Stream cipher

In cryptography, a stream cipher is a symmetric key cipher where plaintext bits are combined with a pseudorandom cipher bit stream (keystream), typically by an exclusive-or (xor) operation. In a stream cipher the plaintext digits are encrypted one at a time, and the transformation of successive digits varies during the encryption. An alternative name is a state cipher, as the encryption of each digit is dependent on the current state. In practice, the digits are typically single bits or bytes.

Stream ciphers represent a different approach to symmetric encryption from block ciphers. Block ciphers operate on large blocks of digits with a fixed, unvarying transformation. This distinction is not always clear-cut: in some modes of operation, a block cipher primitive is used in such a way that it acts effectively as a stream cipher. Stream ciphers typically execute at a higher speed than block ciphers and have lower hardware complexity. However, stream ciphers can be susceptible to serious security problems if used incorrectly: see stream cipher attacks — in particular, the same starting state must never be used twice.

Loose inspiration from the one-time pad

Stream ciphers can be viewed as approximating the action of a proven unbreakable cipher, the one-time pad (OTP), sometimes known as the Vernam cipher. A one-time pad uses a keystream of completely random digits. The keystream is combined with the plaintext digits one at a time to form the ciphertext. This system was proved to be theoretically secure by Shannon in 1949. However, the keystream must be (at least) the same length as the plaintext, and generated completely at random. This makes the system very cumbersome to implement in practice, and as a result the one-time pad has not been widely used, except for the most critical applications.

A stream cipher makes use of a much smaller and more convenient key — 128 bits, for example. Based on this key, it generates a pseudorandom keystream which can be combined with the plaintext digits in a similar fashion to the one-time pad. However, this comes at a cost: because the keystream is now pseudorandom, and not truly random, the proof of security associated with the one-time pad no longer holds: it is quite possible for a stream cipher to be completely insecure.

Types of stream ciphers

A stream cipher generates successive elements of the keystream based on an internal state. This state is updated in essentially two ways: if the state changes independently of the plaintext or ciphertext messages, the cipher is classified as a synchronous stream cipher. By contrast, self-synchronising stream ciphers update their state based on previous ciphertext digits.

Synchronous stream ciphers

In a synchronous stream cipher a stream of pseudo-random digits is generated independently of the plaintext and ciphertext messages, and then combined with the plaintext (to encrypt) or the ciphertext (to decrypt). In the most common form, binary digits are used (bits), and the keystream is combined with the plaintext using the exclusive or operation (XOR). This is termed a binary additive stream cipher.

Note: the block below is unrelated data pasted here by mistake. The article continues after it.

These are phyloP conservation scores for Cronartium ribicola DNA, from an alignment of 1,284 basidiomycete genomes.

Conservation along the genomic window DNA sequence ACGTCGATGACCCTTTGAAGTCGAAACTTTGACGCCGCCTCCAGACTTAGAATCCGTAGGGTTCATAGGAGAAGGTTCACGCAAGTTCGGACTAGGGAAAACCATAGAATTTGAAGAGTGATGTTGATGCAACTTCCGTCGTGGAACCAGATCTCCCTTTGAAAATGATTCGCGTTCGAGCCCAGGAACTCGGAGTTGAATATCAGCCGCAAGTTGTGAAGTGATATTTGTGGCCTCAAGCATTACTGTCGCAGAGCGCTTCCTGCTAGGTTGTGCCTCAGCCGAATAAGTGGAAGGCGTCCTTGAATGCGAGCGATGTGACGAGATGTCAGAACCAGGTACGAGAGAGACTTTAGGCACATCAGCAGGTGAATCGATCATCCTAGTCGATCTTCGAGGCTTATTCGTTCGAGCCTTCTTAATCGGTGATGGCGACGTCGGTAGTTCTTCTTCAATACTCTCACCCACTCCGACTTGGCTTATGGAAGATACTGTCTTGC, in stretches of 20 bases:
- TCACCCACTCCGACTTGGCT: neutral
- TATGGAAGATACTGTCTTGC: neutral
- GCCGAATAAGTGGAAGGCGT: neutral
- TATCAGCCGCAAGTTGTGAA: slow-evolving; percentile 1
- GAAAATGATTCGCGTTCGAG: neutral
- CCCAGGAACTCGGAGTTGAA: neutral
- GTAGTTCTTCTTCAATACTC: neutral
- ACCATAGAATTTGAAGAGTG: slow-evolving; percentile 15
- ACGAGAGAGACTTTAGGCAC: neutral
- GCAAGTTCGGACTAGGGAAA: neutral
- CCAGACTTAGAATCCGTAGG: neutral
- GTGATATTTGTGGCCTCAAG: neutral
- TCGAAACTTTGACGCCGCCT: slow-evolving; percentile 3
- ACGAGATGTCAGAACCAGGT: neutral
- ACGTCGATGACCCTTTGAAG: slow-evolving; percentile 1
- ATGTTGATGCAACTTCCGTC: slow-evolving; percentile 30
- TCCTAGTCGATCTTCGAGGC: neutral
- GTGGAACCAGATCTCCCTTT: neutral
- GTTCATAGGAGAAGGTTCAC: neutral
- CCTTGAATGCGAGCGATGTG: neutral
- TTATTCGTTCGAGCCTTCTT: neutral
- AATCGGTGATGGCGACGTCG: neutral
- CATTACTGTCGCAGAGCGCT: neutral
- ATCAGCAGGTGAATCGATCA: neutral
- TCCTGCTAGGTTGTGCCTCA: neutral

In a synchronous stream cipher, the sender and receiver must be exactly in step for decryption to be successful. If digits are added or removed from the message during transmission, synchronisation is lost. To restore synchronisation, various offsets can be tried systematically to obtain the correct decryption. Another approach is to tag the ciphertext with markers at regular points in the output.

If, however, a digit is corrupted in transmission, rather than added or lost, only a single digit in the plaintext is affected and the error does not propagate to other parts of the message. This property is useful when the transmission error rate is high; however, it makes it less likely the error would be detected without further mechanisms. Moreover, because of this property, synchronous stream ciphers are very susceptible to active attacks — if an attacker can change a digit in the ciphertext, he might be able to make predictable changes to the corresponding plaintext bit; for example, flipping a bit in the ciphertext causes the same bit to be flipped in the plaintext.

Self-synchronizing stream ciphers

Another approach uses several of the previous N ciphertext digits to compute the keystream. Such schemes are known as self-synchronizing stream ciphers, asynchronous stream ciphers or ciphertext autokey (CTAK). The idea of self-synchronization was patented in 1946, and has the advantage that the receiver will automatically synchronise with the keystream generator after receiving N ciphertext digits, making it easier to recover if digits are dropped or added to the message stream. Single-digit errors are limited in their effect, affecting only up to N plaintext digits. It is somewhat more difficult to perform active attacks on self-synchronising stream ciphers by comparison with their synchronous counterparts.

An example of a self-synchronising stream cipher is a block cipher in cipher-feedback mode (CFB).

Linear feedback shift register-based stream ciphers

Binary stream ciphers are often constructed using linear feedback shift registers (LFSRs) because they can be easily implemented in hardware and can be readily analysed mathematically. The use of LFSRs on their own, however, is insufficient to provide good security. Various schemes have been proposed to increase the security of LFSRs.

Non-linear combining functions